Report on Popocatepetl (Mexico) — 1 November-7 November 2017
Smithsonian / US Geological Survey Weekly Volcanic Activity Report,
1 November-7 November 2017
Managing Editor: Sally Kuhn Sennert
Please cite this report as:
Global Volcanism Program, 2017. Report on Popocatepetl (Mexico). In: Sennert, S K (ed.), Weekly Volcanic Activity Report, 1 November-7 November 2017. Smithsonian Institution and US Geological Survey.
19.023°N, 98.622°W; summit elev. 5393 m
All times are local (unless otherwise noted)
Each day during 1-7 November CENAPRED reported 200-361 emissions from Popocatépetl, some of which contained ash. Crater incandescence was noted almost nightly. Increased seismicity at 0146 on 3 November coincided with a period of Strombolian activity that ended at 0535; gas, water vapor, and ash emissions rose from the carter and incandescent material was ejected 500 m onto the flanks. An explosion was detected at 1027. On 4 November explosions were detected at 0145 and 0608. Following the second explosion a continuous gas plume with minor ash drifted WSW. Beginning at 0735 ashfall was reported in municipalities of Yecapixtla (31 km SW) and Zacualpan de Amilpas (30 km SW), in the state of Morelos. A Strombolian period began at 1029 and lasted for 80 minutes, causing ashfall in Tetela del Volcán (20 km SW). Explosions at 1440 and 2231 ejected incandescent material 200 m onto the flanks. Another explosion was recorded at 0411 on 5 November. An explosion at 1653 on 6 November generated a gas-and-ash plume that rose 2.5 km above the crater rim and drifted SW. Fragments were ejected 500 m onto the flanks. An explosion at 0100 on 7 November generated a gas-and-ash plume that rose almost 2 km above the crater rim and drifted SW. The Alert Level remained at Yellow, Phase Two.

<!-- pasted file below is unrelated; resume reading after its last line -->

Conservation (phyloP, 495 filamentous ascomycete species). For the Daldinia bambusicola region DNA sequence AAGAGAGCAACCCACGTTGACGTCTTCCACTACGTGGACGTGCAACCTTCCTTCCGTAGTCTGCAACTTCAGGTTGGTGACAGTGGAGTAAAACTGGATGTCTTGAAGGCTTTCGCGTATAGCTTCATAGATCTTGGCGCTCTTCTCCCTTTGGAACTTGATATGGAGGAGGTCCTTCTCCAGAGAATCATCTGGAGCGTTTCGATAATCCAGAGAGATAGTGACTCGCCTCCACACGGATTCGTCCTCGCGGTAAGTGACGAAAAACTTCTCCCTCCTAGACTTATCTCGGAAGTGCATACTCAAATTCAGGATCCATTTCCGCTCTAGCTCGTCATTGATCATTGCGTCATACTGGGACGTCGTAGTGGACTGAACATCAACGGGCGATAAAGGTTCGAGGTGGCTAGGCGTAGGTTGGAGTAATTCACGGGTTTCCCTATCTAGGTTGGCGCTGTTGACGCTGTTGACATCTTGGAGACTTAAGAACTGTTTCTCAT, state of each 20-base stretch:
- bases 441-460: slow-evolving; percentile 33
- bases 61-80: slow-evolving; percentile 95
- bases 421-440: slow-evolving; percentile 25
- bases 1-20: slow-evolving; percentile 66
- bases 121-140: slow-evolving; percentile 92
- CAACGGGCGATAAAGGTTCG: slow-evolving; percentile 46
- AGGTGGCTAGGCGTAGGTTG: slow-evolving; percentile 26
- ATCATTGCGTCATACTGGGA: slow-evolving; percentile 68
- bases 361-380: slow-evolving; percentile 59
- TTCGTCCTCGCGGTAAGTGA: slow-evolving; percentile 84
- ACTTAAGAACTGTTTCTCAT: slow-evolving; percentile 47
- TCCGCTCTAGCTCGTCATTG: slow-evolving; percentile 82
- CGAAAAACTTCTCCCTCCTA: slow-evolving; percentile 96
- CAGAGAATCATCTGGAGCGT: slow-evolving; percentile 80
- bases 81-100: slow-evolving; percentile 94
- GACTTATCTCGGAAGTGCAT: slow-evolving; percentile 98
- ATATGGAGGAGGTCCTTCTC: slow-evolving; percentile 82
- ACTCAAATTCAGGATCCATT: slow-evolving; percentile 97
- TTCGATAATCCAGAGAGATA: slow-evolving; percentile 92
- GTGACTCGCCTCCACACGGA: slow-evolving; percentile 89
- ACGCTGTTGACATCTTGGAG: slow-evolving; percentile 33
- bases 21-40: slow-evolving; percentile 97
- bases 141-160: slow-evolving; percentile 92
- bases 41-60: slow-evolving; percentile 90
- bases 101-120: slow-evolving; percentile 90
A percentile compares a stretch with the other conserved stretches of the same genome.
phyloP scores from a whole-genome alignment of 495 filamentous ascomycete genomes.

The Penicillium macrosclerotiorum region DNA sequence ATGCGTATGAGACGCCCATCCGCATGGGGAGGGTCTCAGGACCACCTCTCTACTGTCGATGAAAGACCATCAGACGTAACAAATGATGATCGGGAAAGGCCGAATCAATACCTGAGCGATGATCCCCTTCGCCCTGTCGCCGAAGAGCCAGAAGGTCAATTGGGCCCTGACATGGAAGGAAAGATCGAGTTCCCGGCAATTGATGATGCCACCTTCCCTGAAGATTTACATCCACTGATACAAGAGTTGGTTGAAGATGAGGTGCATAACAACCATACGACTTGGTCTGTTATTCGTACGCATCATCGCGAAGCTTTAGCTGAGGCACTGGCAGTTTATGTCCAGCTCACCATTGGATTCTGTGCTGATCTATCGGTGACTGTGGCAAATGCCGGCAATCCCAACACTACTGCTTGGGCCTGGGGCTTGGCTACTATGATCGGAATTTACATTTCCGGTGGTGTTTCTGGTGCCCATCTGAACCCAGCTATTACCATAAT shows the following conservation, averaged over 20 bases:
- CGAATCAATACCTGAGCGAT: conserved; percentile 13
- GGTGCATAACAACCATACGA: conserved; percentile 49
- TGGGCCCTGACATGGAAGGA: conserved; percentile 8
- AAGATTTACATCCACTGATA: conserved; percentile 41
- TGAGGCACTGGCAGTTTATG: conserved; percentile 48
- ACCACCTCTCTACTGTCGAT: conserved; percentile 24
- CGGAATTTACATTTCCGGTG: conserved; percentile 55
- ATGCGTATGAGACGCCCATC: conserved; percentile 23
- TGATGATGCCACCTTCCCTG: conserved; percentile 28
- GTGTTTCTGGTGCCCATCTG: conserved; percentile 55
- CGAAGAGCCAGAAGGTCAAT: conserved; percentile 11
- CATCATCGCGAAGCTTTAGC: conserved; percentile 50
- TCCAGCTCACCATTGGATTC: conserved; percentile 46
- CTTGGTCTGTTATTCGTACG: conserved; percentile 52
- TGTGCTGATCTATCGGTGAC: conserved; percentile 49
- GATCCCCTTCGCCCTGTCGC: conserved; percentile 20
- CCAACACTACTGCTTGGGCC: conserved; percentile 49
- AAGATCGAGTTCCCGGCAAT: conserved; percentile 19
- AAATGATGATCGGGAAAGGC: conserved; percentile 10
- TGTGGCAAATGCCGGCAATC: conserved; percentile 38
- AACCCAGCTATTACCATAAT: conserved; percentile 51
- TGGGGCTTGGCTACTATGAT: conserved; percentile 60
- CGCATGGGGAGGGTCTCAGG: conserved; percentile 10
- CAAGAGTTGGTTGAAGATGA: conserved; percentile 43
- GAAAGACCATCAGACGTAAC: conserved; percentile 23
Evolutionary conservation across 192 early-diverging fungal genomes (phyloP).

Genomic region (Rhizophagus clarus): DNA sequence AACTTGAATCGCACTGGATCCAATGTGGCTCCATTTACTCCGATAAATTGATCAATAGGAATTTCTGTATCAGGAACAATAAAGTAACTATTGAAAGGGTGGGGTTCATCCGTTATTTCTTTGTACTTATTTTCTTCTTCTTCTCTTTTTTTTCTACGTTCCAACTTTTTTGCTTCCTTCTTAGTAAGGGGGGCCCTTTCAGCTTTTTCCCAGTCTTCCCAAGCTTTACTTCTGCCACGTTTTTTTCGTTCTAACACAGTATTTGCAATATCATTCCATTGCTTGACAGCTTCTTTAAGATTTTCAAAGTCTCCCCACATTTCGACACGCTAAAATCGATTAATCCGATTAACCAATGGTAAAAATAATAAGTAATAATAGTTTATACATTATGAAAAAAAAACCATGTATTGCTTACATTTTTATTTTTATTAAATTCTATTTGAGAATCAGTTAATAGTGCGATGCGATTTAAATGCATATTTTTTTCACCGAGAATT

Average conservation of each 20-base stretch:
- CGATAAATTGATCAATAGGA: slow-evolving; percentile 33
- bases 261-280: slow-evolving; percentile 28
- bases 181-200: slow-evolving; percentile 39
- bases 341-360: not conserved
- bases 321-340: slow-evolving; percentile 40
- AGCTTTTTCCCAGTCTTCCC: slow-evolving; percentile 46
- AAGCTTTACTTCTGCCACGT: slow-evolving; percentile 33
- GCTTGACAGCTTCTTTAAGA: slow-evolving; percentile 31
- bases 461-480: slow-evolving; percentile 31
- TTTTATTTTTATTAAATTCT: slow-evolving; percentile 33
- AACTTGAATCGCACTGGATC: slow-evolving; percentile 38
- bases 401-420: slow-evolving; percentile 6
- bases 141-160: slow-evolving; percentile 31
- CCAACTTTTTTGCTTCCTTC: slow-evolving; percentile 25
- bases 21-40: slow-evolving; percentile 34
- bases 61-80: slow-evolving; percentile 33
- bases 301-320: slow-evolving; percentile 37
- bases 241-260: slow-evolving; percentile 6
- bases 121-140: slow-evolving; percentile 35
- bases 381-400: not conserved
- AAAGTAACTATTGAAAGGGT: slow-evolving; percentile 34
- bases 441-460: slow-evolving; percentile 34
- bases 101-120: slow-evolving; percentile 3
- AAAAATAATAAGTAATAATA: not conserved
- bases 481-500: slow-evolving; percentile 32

Geological Summary. Volcán Popocatépetl, whose name is the Aztec word for smoking mountain, rises 70 km SE of Mexico City to form North America's 2nd-highest volcano. The glacier-clad stratovolcano contains a steep-walled, 400 x 600 m wide crater. The generally symmetrical volcano is modified by the sharp-peaked Ventorrillo on the NW, a remnant of an earlier volcano. At least three previous major cones were destroyed by gravitational failure during the Pleistocene, producing massive debris-avalanche deposits covering broad areas to the south. The modern volcano was constructed south of the late-Pleistocene to Holocene El Fraile cone. Three major Plinian eruptions, the most recent of which took place about 800 CE, have occurred since the mid-Holocene, accompanied by pyroclastic flows and voluminous lahars that swept basins below the volcano. Frequent historical eruptions, first recorded in Aztec codices, have occurred since Pre-Columbian time.